Hello my name is Mark Meckler and I am an Associate Professor of Management within the Pamplin School of Business. When I first started out in college, I was pursuing a degree with the hopes of becoming an Astrophysicist. I discovered that the work consisted almost entirely of very complicated math. I was not good enough at it to speak math like a language. I had taken a class called “20th Century Physics and its Philosophical Implications.” I loved it. So I decided to move over to liberal arts and study Philosophy of Science. That was my major.
While I was getting my degree, I was working anywhere that I could, usually as a cook. I liked cooking and the hours were natural fit while going to school during the day. It was physical and athletic and creative at the same time. I also liked architecture and building things. Senior year I worked for a famous architecture firm in Harvard Square. They were telling me that I should become an architect. I talked to the junior architects in the firm and found out how hard everyone worked. Pulling all-nighters to finish projects was done on a regular basis, and they said that it was just the same in architecture school. I decided that was not for me. I changed direction and pursued the other thing I was really good at, cooking.
I moved to Switzerland where I’d been offered an apprenticeship in cooking at a landmark hotel. I read and learned everything I could about the science of food and cooking. I learned fast. In four quick years I became a professional cook in New York City, then a saucier in Puerto Rico, and finally a chef in San Francisco. I was the youngest head chef at a leading restaurant at the time. Chefs at other restaurants called me “the kid.” It was my liberal arts college education that taught me how to learn, and that’s what I credit for becoming successful so young.
There was just one problem. Even though the restaurant was busy, the accountant told me we were not making much money. I had no idea about business and barely understood what she was talking about. The owner of the restaurant thought it would be a great idea for me to get an MBA, then work with him developing restaurants.
I moved again. I went to the Michigan State University to get my MBA. I worked while going to school, both as a graduate assistant and teaching cooking classes. One of my Profs at the time told me that I would make a great professor someday, and thus a seed was planted. I also worked for Chef Nelson, treasurer of the American Culinary Federation, and he taught me to make money with food.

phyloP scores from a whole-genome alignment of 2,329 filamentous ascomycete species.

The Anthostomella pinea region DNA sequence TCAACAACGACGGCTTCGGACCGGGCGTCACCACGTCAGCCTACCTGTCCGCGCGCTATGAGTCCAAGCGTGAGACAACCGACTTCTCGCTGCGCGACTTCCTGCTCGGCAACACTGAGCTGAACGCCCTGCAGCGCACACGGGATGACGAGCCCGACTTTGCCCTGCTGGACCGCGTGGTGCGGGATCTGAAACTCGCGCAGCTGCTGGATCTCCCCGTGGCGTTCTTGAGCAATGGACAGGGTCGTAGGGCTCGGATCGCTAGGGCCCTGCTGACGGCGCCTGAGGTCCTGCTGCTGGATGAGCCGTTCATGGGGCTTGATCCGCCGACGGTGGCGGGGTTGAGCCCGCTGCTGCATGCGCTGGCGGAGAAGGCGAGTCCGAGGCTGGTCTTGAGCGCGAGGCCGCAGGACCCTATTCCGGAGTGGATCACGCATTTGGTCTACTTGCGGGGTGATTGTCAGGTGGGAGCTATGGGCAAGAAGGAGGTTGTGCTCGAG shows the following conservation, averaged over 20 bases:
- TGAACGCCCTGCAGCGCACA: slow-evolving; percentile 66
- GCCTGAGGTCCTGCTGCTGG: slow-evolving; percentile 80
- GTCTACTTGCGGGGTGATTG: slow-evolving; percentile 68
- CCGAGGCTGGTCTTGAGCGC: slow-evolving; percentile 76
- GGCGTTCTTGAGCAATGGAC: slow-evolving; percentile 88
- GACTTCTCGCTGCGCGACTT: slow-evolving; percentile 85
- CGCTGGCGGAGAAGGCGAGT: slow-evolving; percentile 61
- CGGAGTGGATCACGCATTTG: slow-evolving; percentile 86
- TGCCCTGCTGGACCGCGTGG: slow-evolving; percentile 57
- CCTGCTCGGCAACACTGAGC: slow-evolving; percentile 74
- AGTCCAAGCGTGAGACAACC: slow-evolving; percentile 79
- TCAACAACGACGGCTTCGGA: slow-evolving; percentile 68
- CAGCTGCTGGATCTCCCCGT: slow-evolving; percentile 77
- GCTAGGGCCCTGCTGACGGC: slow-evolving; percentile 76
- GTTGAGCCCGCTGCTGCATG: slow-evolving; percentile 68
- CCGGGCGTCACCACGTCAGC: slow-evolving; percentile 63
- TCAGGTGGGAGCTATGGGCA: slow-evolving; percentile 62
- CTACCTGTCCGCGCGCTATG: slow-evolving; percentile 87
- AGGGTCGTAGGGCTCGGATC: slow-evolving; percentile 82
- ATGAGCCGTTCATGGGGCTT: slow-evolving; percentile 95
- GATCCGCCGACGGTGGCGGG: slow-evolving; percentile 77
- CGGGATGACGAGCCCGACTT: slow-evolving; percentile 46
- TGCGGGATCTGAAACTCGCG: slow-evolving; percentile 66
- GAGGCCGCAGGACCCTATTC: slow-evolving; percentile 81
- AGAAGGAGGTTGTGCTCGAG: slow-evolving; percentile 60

Upon finishing my MBA, I was recruited by a company to work in Aruba. San Francisco didn’t seem quite so interesting in comparison anymore so I decided to make the change and move. I worked in Aruba for four years. First I was at the airline catering company as their controller. Not creative, and not physical. Although I did learn a lot about budgeting and accounting, I just didn’t like it. I switched jobs (within the corporation) and became Food and Beverage Manager at a nice resort hotel. Much better! I was the youngest hotel F&B manager on the whole island. I had a nice house and really lived it up. Once I had learned all I could and things got repetitive, it was time for change.
I moved to New York City. I wanted to get out of the hotel/restaurant business because of the long hours and odd schedule. I was going to be married and wanted a family. Now that I had my MBA, I found I could work anywhere in business and chose to work as an analyst at a well-known investment bank, Baring Securities. The work at Barings was gratifying and I learned a ton, but I also saw a lot of unethical behavior. By chance, I agreed to teach a class at the local community college once a week. I loved it. I decided that research and teaching was what I wanted to do next. I also knew that I would need a Ph.D. to do that. I applied to Ph.D. programs, and gave my notice at Barings
I moved. AGAIN! My wife and I moved to Florida while I obtained my Ph.D. in Strategic Management. Once I completed it, I was offered a position at the University of Portland. At the time I didn’t even know where Portland was! But we moved again! After ten years at UP, I met Dr. Sam Holloway. We started to learn all about the craft beer business and now we are working together at Crafting a Strategy and creating the first online business courses for craft beer businesses.
As you can read from my story, I have moved, moved and moved some more. Life is about change. Sometimes it really is for the better but you won’t know until you try. If there is advice I could give my twenty-year-old self, it would be to follow what you are good at. Also, if you are not learning anymore, it’s time to move on. Find work where you can experience the joy of become an expert, where you can’t wait to learn more.